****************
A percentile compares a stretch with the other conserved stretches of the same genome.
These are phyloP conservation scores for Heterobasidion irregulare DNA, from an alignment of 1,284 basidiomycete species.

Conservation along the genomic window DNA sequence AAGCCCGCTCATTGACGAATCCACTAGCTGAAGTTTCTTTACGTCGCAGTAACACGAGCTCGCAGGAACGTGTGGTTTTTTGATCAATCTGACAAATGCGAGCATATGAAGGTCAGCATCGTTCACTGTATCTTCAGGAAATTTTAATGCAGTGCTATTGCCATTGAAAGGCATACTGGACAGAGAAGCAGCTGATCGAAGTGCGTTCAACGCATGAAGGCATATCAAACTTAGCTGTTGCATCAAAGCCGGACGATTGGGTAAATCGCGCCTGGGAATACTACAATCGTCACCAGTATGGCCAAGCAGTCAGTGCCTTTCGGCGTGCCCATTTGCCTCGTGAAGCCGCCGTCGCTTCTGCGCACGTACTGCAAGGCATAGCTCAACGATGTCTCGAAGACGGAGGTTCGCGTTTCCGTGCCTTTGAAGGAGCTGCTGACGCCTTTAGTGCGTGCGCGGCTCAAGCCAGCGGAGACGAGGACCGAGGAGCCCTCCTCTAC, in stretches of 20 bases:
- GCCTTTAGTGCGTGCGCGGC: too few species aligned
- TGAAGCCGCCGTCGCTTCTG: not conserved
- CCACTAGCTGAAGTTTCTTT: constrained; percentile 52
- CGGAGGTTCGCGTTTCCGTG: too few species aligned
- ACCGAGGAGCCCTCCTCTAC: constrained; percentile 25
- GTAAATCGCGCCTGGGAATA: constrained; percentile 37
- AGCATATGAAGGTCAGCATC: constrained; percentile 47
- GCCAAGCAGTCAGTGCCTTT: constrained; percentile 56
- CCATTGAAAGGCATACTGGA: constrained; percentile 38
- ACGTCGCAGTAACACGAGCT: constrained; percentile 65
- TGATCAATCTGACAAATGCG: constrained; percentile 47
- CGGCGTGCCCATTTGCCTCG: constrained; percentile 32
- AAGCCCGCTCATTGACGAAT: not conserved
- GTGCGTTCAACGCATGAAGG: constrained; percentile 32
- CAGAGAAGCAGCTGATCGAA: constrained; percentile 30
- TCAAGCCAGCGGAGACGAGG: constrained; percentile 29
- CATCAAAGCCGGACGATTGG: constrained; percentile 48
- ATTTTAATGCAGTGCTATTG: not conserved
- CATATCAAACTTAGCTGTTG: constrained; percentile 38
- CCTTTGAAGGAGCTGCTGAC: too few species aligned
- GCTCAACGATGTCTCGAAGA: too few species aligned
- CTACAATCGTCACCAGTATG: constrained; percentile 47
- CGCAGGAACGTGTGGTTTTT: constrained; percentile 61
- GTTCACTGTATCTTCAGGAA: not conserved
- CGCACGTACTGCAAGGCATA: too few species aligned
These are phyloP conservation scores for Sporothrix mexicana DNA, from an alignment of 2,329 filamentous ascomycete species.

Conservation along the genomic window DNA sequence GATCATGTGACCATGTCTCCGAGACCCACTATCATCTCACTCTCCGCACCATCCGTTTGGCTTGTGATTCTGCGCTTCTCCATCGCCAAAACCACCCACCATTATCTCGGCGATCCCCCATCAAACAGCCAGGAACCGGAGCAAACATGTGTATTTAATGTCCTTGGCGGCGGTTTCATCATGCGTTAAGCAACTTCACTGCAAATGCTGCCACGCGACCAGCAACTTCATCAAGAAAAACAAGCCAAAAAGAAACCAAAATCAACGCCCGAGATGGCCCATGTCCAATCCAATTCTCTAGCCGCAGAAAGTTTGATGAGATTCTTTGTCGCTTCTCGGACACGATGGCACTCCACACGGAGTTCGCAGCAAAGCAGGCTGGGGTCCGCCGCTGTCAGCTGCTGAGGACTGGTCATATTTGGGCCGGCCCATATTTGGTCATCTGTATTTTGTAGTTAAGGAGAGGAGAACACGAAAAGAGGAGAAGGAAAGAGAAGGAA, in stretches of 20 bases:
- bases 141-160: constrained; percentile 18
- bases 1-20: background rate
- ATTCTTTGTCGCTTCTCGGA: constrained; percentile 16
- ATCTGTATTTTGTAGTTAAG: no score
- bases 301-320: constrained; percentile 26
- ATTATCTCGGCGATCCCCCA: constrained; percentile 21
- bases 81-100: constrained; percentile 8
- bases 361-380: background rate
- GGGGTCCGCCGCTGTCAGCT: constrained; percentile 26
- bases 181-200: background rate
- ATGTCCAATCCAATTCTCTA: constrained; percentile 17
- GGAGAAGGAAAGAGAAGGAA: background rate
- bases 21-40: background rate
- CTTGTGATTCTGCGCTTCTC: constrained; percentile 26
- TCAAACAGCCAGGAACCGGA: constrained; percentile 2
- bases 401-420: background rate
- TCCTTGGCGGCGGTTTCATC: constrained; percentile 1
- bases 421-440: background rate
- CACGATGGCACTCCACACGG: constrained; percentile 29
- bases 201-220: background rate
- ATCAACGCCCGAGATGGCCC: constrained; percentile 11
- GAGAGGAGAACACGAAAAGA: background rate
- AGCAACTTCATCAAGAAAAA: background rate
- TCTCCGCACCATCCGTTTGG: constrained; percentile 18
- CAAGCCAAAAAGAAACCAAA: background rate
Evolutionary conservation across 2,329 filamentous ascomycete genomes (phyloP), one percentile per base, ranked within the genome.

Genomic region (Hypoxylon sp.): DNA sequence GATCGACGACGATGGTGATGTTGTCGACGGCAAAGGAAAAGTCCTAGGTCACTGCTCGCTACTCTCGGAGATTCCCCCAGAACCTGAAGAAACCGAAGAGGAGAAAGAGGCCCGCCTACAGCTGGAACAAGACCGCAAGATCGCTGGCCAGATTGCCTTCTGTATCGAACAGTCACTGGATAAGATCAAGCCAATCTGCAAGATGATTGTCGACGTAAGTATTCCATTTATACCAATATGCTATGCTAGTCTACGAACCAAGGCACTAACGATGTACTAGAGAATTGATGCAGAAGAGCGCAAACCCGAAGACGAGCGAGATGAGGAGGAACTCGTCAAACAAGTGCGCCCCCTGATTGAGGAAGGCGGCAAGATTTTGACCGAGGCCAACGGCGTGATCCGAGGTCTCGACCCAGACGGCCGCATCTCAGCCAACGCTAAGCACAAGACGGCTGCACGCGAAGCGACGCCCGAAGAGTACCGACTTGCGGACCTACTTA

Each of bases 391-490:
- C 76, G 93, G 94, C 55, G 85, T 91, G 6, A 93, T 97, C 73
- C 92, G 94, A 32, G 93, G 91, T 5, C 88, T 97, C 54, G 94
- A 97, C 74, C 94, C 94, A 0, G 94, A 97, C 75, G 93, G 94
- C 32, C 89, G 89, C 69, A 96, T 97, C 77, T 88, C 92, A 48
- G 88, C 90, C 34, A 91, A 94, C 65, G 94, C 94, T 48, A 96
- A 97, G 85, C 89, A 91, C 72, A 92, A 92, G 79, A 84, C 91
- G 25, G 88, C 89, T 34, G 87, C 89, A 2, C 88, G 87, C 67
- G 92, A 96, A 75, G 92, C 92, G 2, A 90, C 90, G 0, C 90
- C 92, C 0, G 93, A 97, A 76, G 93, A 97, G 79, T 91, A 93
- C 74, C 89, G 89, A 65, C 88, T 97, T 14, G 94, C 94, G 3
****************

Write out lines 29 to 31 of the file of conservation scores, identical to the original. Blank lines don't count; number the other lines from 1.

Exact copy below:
These are phyloP conservation scores for Sporothrix mexicana DNA, from an alignment of 2,329 filamentous ascomycete species.

Conservation along the genomic window DNA sequence GATCATGTGACCATGTCTCCGAGACCCACTATCATCTCACTCTCCGCACCATCCGTTTGGCTTGTGATTCTGCGCTTCTCCATCGCCAAAACCACCCACCATTATCTCGGCGATCCCCCATCAAACAGCCAGGAACCGGAGCAAACATGTGTATTTAATGTCCTTGGCGGCGGTTTCATCATGCGTTAAGCAACTTCACTGCAAATGCTGCCACGCGACCAGCAACTTCATCAAGAAAAACAAGCCAAAAAGAAACCAAAATCAACGCCCGAGATGGCCCATGTCCAATCCAATTCTCTAGCCGCAGAAAGTTTGATGAGATTCTTTGTCGCTTCTCGGACACGATGGCACTCCACACGGAGTTCGCAGCAAAGCAGGCTGGGGTCCGCCGCTGTCAGCTGCTGAGGACTGGTCATATTTGGGCCGGCCCATATTTGGTCATCTGTATTTTGTAGTTAAGGAGAGGAGAACACGAAAAGAGGAGAAGGAAAGAGAAGGAA, in stretches of 20 bases:
- bases 141-160: constrained; percentile 18